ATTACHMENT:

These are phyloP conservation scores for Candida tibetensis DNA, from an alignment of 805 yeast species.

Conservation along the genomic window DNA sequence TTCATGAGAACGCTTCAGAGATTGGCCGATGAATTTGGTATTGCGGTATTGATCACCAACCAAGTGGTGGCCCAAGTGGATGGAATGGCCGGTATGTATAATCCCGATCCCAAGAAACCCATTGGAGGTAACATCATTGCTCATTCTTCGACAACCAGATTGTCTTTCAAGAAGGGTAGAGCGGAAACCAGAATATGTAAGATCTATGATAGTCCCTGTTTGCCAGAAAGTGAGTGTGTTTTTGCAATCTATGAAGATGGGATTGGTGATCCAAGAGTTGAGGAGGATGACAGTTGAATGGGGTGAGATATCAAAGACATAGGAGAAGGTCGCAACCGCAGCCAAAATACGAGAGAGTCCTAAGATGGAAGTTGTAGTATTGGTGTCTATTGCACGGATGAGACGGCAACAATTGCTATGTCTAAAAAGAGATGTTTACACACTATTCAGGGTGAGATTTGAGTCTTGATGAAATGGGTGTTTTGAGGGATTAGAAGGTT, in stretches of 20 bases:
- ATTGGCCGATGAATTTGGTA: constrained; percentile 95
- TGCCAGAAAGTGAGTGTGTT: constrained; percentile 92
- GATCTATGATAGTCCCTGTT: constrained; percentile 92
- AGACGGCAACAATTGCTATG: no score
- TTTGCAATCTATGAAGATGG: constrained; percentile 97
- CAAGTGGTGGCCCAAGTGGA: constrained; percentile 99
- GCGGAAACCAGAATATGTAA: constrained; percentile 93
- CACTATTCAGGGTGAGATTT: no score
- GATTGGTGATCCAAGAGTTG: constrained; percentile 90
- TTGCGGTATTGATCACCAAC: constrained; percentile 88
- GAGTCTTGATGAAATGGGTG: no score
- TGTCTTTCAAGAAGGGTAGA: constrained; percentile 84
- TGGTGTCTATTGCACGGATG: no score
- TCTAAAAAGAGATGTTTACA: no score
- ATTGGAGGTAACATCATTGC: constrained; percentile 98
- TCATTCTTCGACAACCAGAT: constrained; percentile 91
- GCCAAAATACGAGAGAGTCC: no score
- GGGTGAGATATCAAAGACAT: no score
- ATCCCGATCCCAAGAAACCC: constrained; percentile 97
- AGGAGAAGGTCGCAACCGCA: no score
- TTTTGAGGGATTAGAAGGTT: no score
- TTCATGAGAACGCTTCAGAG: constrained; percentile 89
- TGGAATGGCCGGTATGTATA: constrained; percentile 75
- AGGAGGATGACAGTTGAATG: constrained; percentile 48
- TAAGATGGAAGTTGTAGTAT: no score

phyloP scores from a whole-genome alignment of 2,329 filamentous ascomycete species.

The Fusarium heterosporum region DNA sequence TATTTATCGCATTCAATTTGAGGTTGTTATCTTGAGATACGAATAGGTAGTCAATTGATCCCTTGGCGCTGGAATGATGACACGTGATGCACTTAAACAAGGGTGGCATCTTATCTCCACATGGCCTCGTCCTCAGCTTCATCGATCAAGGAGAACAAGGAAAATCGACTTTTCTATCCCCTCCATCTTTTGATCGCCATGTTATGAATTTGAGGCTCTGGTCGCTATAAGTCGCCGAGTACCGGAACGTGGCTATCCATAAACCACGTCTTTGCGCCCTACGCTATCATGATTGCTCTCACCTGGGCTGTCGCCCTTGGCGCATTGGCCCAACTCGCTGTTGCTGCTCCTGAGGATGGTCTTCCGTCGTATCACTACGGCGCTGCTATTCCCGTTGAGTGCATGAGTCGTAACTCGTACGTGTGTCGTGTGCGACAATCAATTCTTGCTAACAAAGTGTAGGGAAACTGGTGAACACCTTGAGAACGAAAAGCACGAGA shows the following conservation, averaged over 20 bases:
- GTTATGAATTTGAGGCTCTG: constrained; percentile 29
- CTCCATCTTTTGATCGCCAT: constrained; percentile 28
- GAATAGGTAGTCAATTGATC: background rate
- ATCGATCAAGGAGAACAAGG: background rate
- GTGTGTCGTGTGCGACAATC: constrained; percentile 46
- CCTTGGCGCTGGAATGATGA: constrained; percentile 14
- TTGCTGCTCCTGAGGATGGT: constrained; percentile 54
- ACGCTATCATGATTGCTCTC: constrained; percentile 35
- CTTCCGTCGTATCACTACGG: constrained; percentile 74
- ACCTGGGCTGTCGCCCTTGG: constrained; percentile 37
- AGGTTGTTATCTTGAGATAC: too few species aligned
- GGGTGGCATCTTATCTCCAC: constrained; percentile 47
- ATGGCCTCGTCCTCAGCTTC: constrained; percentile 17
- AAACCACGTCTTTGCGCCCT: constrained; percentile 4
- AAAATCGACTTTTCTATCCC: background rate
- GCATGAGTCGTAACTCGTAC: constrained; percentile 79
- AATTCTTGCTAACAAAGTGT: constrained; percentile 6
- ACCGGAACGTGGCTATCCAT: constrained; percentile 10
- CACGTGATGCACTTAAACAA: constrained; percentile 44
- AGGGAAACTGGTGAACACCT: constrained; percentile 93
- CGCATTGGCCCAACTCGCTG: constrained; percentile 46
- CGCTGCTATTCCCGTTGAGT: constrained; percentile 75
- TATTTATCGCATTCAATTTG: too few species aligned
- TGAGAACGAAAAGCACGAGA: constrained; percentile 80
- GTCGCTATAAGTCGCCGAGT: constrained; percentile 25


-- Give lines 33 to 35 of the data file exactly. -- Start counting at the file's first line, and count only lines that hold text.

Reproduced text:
- ATCGATCAAGGAGAACAAGG: background rate
- GTGTGTCGTGTGCGACAATC: constrained; percentile 46
- CCTTGGCGCTGGAATGATGA: constrained; percentile 14